The other part of speech therapy that reminds me of the behavior modification process is the need for maintenance after you’ve finished the plan. Even though I graduated from needing weekly sessions, I’m still not done. And, because only some of the root causes are likely changeable in the long run, I’ll probably never be truly done. I still have to keep better care of my voice. I still do my exercises on a maintenance basis, instead of twice a day. I still have good days and bad days depending on how hard I was on my voice. The difference now is that I know exactly what to do to keep it from getting worse and to improve it once more. 

 

Now what?

  • If you’ve been in the same boat with your pet’s behavior problems that I was with my voice, be honest with yourself. What are the barriers you have to seek professional help? What are your fears and doubts?
  • Talk through those fears and doubts with someone. This could be someone in your inner circle, it could be one of our professionals (email us at [email protected]), or with another pet parent in our Enrichment for Pet Behavior Issues Facebook group. You’re not alone, nor should you have to feel that way. 
  • Start seeking professional help. Problems don’t get better on their own. Check out our new Roadmap For Behavior Solutions Program for the most cost-efficient, comprehensive solution we offer: http://petharmonytraining.com/roadmap-for-behavior-solutions-program/ Or our Beginning Behavior Modification on-demand digital course if you’re raring to get started now: http://petharmonytraining.com/beginning-behavior-modification/ 

 

Happy training!

Allie

May 2021 Training Challenge: Overt vs. Covert behavior

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Happy spring! I have no idea how we’re already in May, but here we are. And with the new month comes a new training challenge. Here’s the challenge for May:

 

Describe 1 construct or label using overt behavior

 

Okay. What the heck did I just say? This training challenge requires a bit of a vocabulary lesson. Now, y’all know I try to not be super vocab-heavy or technical in these blog posts, but this is one where the technical terms end up being the easiest way to communicate this concept. I promise to make it as painless as possible! Let’s dive in. 

 

Overt vs. Covert Behavior

Overt behavior refers to observable, measurable behavior. Examples of this include:

  • The person took three steps to the right
  • The hawk is flying at 20 mph
  • The dog’s ears turned back and are sitting low against the skull
  • The cat jumped onto the counter

There’s no arguing whether these behaviors are or are not true because we can see them and measure them. 

Covert behavior refers to internal thoughts, feelings, motivations, and intentions. And a construct is our interpretation of those covert behaviors. If you want to think of covert behavior and constructs as the same thing for now, go for it. The technical differences between those two aren’t as relevant for our level of discussion. Examples of this include:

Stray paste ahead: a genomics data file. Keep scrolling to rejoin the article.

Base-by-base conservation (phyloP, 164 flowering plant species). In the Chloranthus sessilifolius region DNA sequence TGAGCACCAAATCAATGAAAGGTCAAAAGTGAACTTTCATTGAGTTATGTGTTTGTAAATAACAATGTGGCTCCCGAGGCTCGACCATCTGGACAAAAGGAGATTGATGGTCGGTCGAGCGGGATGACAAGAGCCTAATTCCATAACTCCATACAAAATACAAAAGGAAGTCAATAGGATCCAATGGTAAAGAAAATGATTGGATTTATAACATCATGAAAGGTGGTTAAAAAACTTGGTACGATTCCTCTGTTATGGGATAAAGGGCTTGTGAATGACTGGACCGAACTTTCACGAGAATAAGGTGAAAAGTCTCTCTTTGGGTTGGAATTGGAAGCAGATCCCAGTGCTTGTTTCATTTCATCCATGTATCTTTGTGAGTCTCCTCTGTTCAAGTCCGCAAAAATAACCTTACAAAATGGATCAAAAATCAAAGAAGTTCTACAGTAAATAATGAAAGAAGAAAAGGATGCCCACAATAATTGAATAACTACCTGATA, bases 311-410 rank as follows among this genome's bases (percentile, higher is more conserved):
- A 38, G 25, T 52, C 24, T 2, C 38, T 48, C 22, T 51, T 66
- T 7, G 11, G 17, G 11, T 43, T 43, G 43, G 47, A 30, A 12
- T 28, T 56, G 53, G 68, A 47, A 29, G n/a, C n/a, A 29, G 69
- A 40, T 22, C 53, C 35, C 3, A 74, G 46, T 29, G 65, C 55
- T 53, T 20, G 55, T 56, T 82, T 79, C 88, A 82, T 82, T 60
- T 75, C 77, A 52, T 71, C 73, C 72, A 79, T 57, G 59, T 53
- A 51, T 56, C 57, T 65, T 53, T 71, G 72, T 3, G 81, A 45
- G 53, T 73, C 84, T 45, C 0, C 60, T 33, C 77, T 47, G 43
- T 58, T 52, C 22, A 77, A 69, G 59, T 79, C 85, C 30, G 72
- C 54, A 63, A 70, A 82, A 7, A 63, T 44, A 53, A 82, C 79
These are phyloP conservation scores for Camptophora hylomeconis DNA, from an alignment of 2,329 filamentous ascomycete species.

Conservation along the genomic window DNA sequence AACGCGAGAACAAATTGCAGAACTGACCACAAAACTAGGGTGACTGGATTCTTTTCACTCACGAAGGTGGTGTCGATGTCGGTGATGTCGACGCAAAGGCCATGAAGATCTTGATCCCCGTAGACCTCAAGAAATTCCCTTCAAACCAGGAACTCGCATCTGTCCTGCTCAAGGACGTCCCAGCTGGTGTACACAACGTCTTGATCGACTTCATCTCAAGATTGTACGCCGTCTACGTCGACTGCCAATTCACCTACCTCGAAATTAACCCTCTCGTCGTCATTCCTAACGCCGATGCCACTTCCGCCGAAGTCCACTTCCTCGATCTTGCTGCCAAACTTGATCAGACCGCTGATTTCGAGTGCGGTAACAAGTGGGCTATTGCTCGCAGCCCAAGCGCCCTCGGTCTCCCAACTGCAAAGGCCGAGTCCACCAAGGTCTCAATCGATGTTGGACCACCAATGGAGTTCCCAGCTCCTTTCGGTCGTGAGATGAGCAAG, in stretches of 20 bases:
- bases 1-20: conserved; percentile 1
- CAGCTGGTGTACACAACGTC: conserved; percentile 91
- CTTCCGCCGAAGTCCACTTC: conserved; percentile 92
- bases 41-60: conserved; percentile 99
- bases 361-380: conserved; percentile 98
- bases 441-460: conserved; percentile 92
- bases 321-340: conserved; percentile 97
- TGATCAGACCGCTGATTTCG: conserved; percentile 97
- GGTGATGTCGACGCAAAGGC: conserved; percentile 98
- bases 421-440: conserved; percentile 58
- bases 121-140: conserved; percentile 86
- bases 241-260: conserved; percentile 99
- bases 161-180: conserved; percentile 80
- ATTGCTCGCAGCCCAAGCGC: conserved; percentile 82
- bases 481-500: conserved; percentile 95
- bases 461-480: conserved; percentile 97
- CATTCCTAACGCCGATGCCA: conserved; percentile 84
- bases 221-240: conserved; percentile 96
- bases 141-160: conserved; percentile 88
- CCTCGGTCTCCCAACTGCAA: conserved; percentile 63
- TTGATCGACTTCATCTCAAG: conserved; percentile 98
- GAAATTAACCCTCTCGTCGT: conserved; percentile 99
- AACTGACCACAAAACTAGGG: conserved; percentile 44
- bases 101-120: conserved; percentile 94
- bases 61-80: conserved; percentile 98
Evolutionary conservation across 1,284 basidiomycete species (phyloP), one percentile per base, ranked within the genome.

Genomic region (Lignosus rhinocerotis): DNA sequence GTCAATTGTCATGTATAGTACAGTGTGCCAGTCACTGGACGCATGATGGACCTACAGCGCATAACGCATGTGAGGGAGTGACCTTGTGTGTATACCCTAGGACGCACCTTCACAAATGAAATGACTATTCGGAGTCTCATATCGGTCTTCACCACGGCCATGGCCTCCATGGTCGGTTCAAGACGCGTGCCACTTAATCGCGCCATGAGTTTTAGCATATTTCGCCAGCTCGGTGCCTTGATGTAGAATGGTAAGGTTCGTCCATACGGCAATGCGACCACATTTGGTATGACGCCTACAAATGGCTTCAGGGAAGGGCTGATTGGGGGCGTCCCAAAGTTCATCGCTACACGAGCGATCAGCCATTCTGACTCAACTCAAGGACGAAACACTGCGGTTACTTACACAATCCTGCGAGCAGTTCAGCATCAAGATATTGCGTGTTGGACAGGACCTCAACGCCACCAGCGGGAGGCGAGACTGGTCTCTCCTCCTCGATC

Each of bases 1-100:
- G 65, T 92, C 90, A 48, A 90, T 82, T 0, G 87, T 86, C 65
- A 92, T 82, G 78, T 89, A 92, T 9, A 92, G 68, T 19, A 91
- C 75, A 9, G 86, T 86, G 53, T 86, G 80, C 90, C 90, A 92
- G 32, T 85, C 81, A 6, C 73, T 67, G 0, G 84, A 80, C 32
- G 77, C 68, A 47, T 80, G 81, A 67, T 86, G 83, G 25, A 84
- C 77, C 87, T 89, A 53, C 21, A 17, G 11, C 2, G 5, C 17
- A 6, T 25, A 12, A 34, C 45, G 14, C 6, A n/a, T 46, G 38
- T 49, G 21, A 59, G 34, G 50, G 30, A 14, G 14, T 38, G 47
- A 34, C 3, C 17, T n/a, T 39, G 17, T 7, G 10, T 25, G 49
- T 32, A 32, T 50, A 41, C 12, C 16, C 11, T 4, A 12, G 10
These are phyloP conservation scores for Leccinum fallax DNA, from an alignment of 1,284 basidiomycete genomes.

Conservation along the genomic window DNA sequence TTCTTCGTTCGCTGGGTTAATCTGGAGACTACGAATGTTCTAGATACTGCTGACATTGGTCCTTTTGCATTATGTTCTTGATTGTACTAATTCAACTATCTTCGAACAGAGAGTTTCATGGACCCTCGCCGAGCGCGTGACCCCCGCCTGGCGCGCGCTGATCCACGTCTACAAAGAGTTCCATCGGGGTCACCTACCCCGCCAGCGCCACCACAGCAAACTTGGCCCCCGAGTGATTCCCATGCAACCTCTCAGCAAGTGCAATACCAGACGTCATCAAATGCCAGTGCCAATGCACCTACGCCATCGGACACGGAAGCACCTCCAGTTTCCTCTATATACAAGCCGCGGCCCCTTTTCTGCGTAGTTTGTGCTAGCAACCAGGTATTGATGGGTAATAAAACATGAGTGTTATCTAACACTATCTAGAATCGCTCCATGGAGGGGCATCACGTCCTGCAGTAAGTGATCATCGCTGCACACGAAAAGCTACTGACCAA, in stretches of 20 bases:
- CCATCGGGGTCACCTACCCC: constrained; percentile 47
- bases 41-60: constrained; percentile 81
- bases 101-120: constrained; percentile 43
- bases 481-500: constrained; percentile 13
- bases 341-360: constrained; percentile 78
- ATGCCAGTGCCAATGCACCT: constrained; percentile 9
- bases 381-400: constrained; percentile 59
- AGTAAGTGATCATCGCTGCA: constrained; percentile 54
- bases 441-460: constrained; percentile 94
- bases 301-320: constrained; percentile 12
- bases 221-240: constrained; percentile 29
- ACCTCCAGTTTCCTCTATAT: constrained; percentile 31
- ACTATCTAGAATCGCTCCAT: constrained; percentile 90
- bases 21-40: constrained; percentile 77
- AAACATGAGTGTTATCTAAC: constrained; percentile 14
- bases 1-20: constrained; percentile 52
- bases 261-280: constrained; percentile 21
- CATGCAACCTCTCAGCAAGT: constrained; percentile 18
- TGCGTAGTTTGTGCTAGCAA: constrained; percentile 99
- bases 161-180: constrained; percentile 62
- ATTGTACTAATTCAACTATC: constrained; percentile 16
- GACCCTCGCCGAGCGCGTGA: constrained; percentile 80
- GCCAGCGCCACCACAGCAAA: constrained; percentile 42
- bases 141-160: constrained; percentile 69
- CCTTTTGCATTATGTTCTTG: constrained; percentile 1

• The dog is mad that I left him alone and that’s why he pees when I’m gone
  • The dog is anxious when I leave him alone and that’s why he pees when I’m gone
  • The dog doesn’t know to not potty inside and that’s why he pees when I’m gone
  • The dog is trying to claim his territory when other dogs pass by the house and that’s why he pees when I’m gone

As you can see, there’s a whole lot of debate as to whether these behaviors are or are not true. Here we have the exact same overt behavior- urinating when left home alone- but I’ve heard all of the above as constructs people have created to explain that particular behavior. 

Here’s the thing with covert behavior and constructs: we’ll never know if they’re accurate. Heck, we’re even terrible at guessing the covert behavior of our fellow humans, with whom we speak the same language! How can we assume that we’re better at guessing the covert behavior of another species that doesn’t speak the same language? 

One more vocab word to throw into this mix: labels. A label is something we use to describe someone. For example, we could say a pet is:

  • Stubborn
  • Fearful
  • Aggressive
  • Anxious
  • Sweet

All of those are labels. 

 

Why does all of this matter?

All of this matters for a few different reasons:

 

The words we use shape our judgment, and ultimately can shape how we feel about our pets

Let’s say we have a dog who sometimes lies down in the middle of a walk and cannot be coaxed to get up for several minutes at a time. 

Overt behavior: lies down while on a walk for several minutes

Constructs and labels I’ve heard people use to describe this behavior:

  • Stubborn
  • Too hot to walk
  • Scared